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¤ A so-called optical print showing a decorative imaginary view of the town of Quebeck seen from the harbour, with a large vessel in the foreground. Engraved by Balthasar Frederic Leizelt.
This print is a fine example of this illusionary printmaking, but also as a testament to strong interest by Europeans in America at the time and also as a fine example of the perspective view, complete with the lovely and bold original color and reversed title at the top.
In the eighteenth and nineteenth centuries there were many popular speciality establishments in Paris, Augsburg and London which produced optical viewing devices and special engravings to be viewed through them. In the 18th century the optical print or vue optique came into existence, whose exaggerated converging lines were intended to produce the optical illusion of deep recession. The viewing devices for which these perspective prints were produced consisted of a lens and a mirror, this requiring the use of reversed or mirror-image pictures.
See our special page about optical prints and peep shows.

An optical mirror with print.
(Mirror is not included in the lot.)

113 GARNIER,F.A. Amérique Boréale, Nou,..Bretagne & Canada. Paris, 1861. In original colours. Steel engraving in good condition. 357 x 501 mm.
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¤ Very detailed map from "Atlas Sphérodïdal & Universel de géographie", Prepared by F.A.Garnier and edited by Jules Renouard, rue de Tournon, Paris. Uncommon map with decorative title cartouche lower right hand corner. Showing good detail of Canada and Alaska.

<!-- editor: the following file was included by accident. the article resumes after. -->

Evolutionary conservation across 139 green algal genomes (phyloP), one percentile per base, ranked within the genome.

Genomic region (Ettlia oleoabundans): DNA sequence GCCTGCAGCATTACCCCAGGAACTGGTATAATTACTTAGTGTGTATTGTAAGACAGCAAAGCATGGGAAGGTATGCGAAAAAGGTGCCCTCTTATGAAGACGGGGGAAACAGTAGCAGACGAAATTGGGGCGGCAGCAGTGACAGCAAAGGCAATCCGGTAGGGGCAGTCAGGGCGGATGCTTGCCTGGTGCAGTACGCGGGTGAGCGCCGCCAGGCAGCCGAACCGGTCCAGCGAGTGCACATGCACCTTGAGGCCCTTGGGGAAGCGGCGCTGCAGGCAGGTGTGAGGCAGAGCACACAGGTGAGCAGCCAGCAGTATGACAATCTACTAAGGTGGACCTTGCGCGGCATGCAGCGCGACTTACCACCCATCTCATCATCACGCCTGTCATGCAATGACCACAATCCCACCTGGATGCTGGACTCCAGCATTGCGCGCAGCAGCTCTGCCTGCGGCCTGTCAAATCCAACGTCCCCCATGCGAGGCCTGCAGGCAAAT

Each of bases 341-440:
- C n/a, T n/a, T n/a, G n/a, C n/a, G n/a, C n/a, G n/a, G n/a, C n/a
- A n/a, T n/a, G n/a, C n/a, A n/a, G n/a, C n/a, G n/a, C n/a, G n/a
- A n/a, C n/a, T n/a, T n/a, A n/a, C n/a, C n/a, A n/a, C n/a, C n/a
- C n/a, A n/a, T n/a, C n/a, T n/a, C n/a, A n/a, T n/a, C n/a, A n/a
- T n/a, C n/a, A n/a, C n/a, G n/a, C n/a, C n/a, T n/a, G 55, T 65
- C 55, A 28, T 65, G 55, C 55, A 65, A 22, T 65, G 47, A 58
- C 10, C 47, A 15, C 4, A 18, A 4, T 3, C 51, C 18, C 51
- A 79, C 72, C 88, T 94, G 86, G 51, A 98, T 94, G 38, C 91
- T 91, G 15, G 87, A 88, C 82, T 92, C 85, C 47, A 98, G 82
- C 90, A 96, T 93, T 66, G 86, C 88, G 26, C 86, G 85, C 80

Nouvelle Angleterre

114 JANSSONIUS, J. Nova Anglia Novum Belgium et Virginia. Amsterdam, 1636. Beau col. ancien. Infimes rousseurs, léger offset de la partie gauche sur la moitié droite. - Paper slightly age-toned as usual, brown spotting and with offsetting of the other half of the map. Fine orig. col. 387 x 504 mm.
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¤ In the 1636 edition of the "Appendix", Johannes Janssonius inserted this important and influential map of the eastern seaboard from C. of Feare (Cape Look out) to Nova Scotia, based on Johannes de Laet's prototype map. De Laet was a director of the Dutch West India Company, which controlled the Dutch penetration of the Americas. It is one of the earliest attempts on a Dutch map to show the Great Lakes in any form. Janssonius shows an unnamed lake (probably Lake Champlain), a "Lac de Yroquois" (Ontario?) and further west a "Grand Lac", which Tooley holds to be Lake Superior.
First state, with the heart shaped cartouche.
Janssonius was one of the first printed maps to include several important place names, such as New Amsterdam, Manhattes (a version of Manhattan), Fort Orange (Albany), and Plymounth. The area of present day Maine is called Norembegua. With French text on verso. Karpinski, Maps of famous cartographers, pp.26,31,Pl.II; On the Map, fig.10; Gooses, Mapping of North America no.29; Burden, America 247. First state.